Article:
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Richard McGraw Performs at the Ritz Theater on Saturday, February 11

  |   January 13, 2012  |  Comment

The Ritz Theater is pleased to present local folk singer and songwriter, Richard McGraw on Saturday, February 11 at 8 PM in the Ritz Theater Lobby at 107 Broadway in Newburgh. Richard McGraw will be performing with Matt Kanelos, piano; Joshua Flieschmann, drums and Ben Gallina, bass to celebrate the release of his new record “Popular Music.”

Richard McGraw is a man who knows no boundaries. Or perhaps, one who knows them, but ignores them anyway. His new LP, aptly titled Popular Music is the case-in-point. Who needs a pigeonhole when you can sing like bird? McGraw’s somewhat tortured, most definitely emotive baritone is just as wonderful when it takes on a wholly unexpected rendering of REO Speedwagon’s “Take It On The Run,” and an equally offbeat adaptation, “Baba O’Reilly” (The Who) as when it tries (and succeeds) at the more likely Leonard Cohen classic,  “Ain’t No Cure For Love.” McGraw doesn’t stop there with his nod to the old bard. A McGraw original- the imagined, posthumous song-eulogy to Cohen, “Leonard Cohen R.I.P. (the song)”, dare we say it, is just as moving and profound as anything its subject has done in recent memory—surely the result of some undeniably heartfelt channeling.

You can sit there with a question mark for a halo while you read the liner notes, but you don’t really know what you’re getting into until you put on Popular Music. Rife with shimmering strings, a children’s choir, rambling guitar, McGraw’s song choices all make complete sense—his take on Lady Gaga’s “Bad Romance,” not at all a poke, rather a perfect complement, his version of Mick Smiley’s “Kiss Me Deadly,” really is a “big thing,” Bob Seger’s “Old Time Rock n’ Roll” rambles like an Appalachian brook, Holland-Dozier-Moy’s “This Old Heart Of Mine” made famous decades ago by the Isley Brothers, now comes full circle and the late Rick James’ “Party All The Time” makes you remember the original without actually recalling what it sounded like in the first place. Finally, Richard wraps it in a bow with Johnny Rodriguez’s “If You See Her” ending with a gorgeous acapella verse sung in harmony.

McGraw’s mournful voice and exquisite lyricism were first expressed in his 2003 debut, Her Sacred Status My Militant Needs. The song “Sidetracked” from that record landed him a finalist in the John Lennon Songwriting Contest. The record caught the ear of producer/guru Rick Rubin. Richard found himself playing songs for Rubin in his hotel room, then birthing new songs for Rubin in an attempt to enter the kingdom of major labelhood.

Although keys to the Kingdom where not forthcoming, Richard was given the gift of new songs and a new confidence that would become his second record, Song and Void Volume 1– A contemplative record that dealt with themes of mortality and the fragility of life and love. The record was hailed by Performing Songwriter magazine as “a true masterpiece.” Lian Lunson, director of “Leonard Cohen: I’m Your Man” would say about it, “I haven’t liked a record this much in ages.”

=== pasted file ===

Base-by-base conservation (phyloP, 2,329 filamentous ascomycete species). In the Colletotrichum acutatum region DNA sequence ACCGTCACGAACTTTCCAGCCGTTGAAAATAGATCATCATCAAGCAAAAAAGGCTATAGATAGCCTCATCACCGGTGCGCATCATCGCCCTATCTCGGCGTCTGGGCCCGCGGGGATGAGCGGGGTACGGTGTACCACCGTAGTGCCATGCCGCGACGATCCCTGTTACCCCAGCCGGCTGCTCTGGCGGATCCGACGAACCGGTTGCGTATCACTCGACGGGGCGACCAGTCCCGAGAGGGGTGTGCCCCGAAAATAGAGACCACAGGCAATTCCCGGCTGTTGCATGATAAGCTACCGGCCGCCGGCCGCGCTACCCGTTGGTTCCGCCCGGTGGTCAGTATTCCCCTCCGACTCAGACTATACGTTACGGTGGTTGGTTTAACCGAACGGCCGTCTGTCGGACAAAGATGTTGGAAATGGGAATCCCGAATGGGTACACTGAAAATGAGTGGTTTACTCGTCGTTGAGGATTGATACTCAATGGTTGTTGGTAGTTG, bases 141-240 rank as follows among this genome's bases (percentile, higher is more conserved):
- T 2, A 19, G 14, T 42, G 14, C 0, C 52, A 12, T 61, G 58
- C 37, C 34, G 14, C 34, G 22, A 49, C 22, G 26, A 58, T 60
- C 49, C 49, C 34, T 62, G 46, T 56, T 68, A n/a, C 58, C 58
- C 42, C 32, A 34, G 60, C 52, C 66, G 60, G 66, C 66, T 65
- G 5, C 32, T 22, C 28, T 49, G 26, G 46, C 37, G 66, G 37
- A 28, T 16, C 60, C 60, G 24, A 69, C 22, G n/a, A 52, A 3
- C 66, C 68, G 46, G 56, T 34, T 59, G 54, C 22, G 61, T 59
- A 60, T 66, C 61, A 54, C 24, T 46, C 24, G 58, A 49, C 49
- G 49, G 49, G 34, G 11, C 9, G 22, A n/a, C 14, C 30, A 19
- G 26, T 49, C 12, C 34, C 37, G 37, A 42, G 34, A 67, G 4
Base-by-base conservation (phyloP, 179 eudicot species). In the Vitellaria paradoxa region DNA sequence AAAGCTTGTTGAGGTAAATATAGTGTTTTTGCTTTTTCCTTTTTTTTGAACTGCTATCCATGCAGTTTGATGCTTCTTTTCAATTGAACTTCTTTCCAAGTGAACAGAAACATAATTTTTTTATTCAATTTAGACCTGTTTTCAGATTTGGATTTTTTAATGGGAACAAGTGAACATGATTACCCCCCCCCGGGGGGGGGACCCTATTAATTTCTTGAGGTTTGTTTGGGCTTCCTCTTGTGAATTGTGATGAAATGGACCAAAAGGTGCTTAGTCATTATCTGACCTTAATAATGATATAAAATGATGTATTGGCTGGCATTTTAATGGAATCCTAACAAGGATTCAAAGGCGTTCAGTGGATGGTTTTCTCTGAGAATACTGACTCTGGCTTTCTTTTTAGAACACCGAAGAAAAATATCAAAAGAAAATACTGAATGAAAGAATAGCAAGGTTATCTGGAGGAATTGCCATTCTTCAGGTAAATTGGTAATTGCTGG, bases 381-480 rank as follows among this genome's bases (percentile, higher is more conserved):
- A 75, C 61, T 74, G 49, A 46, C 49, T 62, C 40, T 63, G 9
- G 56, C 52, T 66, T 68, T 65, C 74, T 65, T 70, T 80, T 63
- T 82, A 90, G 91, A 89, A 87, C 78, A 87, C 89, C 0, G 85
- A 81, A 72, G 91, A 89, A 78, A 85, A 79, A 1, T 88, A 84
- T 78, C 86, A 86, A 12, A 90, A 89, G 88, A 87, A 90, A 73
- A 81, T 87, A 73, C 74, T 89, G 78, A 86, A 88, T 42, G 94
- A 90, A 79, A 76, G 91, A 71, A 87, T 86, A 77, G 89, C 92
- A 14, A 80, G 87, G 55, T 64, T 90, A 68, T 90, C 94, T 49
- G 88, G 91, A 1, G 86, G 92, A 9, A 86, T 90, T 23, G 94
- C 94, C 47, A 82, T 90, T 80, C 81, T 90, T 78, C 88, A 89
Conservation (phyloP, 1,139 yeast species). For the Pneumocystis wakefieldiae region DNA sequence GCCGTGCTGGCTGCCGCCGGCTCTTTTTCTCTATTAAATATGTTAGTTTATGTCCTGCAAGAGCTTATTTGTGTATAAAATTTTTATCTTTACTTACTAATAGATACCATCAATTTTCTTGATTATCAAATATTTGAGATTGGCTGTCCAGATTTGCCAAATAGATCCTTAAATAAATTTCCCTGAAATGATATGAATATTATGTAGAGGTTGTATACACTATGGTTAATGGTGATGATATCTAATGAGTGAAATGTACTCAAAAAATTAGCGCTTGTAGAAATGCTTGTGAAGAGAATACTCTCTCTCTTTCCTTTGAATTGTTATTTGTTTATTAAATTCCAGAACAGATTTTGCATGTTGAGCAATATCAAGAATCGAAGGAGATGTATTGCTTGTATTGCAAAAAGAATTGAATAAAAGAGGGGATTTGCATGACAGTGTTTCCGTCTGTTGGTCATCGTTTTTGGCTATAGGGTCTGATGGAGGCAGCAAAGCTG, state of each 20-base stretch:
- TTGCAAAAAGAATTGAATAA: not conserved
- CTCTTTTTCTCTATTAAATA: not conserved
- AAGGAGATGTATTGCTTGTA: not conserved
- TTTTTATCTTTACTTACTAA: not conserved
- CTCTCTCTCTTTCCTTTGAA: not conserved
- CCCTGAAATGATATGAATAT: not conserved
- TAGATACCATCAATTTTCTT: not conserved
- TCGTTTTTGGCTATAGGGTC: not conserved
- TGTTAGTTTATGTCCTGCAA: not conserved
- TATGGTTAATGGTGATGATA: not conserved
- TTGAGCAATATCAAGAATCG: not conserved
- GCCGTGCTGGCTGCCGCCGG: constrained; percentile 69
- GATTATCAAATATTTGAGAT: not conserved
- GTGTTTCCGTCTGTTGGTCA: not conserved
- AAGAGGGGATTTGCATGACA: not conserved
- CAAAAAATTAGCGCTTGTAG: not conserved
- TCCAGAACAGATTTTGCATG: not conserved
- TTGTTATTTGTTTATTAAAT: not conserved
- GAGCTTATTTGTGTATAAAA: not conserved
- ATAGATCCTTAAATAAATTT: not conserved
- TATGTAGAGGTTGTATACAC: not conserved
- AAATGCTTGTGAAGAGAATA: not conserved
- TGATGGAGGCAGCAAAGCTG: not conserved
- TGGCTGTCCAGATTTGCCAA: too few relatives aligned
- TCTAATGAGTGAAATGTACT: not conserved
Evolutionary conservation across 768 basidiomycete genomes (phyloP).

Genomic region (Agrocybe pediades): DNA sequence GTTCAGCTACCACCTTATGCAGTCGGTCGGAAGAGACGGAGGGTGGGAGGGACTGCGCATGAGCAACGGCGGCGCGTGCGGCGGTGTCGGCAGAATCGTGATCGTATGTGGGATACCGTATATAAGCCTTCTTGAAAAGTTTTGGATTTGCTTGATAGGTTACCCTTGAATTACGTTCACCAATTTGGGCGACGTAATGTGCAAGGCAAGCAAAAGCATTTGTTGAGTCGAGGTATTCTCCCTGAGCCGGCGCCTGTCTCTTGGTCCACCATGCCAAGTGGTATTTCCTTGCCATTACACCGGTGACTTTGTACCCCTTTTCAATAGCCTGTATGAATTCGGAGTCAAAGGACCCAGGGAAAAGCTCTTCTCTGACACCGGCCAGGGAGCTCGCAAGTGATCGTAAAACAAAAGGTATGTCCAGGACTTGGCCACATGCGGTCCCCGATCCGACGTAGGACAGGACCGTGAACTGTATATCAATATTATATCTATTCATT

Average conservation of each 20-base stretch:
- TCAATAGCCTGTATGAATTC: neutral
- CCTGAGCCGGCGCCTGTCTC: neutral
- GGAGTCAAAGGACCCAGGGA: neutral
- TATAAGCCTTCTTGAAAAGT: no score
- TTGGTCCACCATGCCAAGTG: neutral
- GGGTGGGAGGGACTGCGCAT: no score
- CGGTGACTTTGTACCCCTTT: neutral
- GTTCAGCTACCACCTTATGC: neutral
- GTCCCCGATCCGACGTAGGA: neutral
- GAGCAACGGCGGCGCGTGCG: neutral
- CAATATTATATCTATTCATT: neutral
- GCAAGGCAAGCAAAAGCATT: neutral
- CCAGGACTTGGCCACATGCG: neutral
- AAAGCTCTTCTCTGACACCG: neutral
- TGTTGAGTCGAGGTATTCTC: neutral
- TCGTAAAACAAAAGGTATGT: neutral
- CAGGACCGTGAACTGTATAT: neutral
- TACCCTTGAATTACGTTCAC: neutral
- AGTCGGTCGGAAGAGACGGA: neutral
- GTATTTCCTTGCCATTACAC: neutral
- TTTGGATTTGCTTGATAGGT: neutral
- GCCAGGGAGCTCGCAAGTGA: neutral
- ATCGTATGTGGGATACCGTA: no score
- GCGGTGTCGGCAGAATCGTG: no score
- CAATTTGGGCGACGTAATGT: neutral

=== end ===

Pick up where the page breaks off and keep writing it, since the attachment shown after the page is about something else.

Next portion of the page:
Richard’s third record, Burying the Dead seamlessly covered diverse sonic landscapes: from Tibetan throat singing to orchestral rock ballads. It featured a cover song Billy Joel’s “My Life” and re-write of Leonard Cohen’s classic, Chelsea Hotel #2 (“Balmville Motel”). The album also broke ground with its graphic design: the stark white package with its iconic controversial cover, a bronze foil stamped image of the resurrected Christ (drawn by Wall Street Journal portrait artist Kevin Srpouls).

Popular Music is Richard’s fourth release. After his cover of Billy Joel’s “My Life” was placed in Ralph Lauren stores and praise for it kept coming in, Richard learned the value of a good cover song.

As Richard describes, “I usually make records then hope they sell. This time I started out with the intentions of selling music. I chose songs that already sell like a Lady Gaga song for example. The problem became how do I do a Lady Gaga song and still respect myself? What started out as a scheme to make money later became an art, the art of selling out: aiming for commercial success while staying true to my heart and my aesthetic.”

The record was produced by Alexander Foote (guitar player for The Welcome Wagon, The Gregory Brothers, Diane Birch and Matte Bauer); Recorded in Alex’s bed room and The Buddy Project in Astoria, known for many of Sufjan Stevens recordings.

The album art is based on the famous Rider Waite Tarot card deck. “I wanted to play with the idea of fate. I customized the package so that when you open it, the disc pops up like a wheel of fortune, and a pointer on the package reveals one’s fate.”

The concert will be held in the Ritz Theater Lobby at 107 Broadway in Newburgh. Tickets are $10 and can be purchased through TicketWeb at (866) 468-7619, www.ticketweb.com, via our website at www.ritztheaternewburgh.org, or by calling the Ritz Theater Box Office at (845) 784-1199. All tickets are general admission. Light refreshments will be available for a nominal charge, all proceeds to benefit the restoration of the historic Ritz Theater. Seating is limited.

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